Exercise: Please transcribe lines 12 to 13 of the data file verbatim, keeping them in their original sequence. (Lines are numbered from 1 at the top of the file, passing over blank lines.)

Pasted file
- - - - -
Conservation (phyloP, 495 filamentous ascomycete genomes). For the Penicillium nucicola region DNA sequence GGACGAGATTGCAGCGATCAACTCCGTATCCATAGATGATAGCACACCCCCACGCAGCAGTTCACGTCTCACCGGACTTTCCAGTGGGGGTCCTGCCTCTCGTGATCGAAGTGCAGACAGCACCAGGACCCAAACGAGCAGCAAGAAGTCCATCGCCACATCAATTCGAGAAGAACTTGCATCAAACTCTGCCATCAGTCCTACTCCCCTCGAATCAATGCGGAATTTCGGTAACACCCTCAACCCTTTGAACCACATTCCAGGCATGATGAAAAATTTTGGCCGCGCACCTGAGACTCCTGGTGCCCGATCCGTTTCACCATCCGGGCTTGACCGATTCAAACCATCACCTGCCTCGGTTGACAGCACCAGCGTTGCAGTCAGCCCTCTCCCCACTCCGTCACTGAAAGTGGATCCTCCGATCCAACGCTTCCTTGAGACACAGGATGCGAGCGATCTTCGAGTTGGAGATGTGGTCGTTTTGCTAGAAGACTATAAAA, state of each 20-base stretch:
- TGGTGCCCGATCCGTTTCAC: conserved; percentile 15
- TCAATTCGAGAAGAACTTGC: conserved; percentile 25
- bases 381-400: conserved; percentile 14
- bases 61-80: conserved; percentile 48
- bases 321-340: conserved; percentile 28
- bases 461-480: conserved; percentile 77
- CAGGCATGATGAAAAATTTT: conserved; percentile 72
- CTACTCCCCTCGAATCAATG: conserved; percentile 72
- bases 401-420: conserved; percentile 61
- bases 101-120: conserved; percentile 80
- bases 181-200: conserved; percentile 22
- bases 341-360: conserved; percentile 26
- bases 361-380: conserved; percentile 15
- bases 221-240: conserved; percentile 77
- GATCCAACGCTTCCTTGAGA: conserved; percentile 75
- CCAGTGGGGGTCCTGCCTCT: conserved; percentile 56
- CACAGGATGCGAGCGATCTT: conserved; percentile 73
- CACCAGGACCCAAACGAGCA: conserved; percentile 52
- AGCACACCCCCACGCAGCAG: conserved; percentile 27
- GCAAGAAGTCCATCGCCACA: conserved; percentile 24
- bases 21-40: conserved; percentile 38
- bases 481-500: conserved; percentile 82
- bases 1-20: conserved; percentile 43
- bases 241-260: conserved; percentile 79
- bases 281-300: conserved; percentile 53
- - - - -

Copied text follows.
- bases 181-200: conserved; percentile 22
- bases 341-360: conserved; percentile 26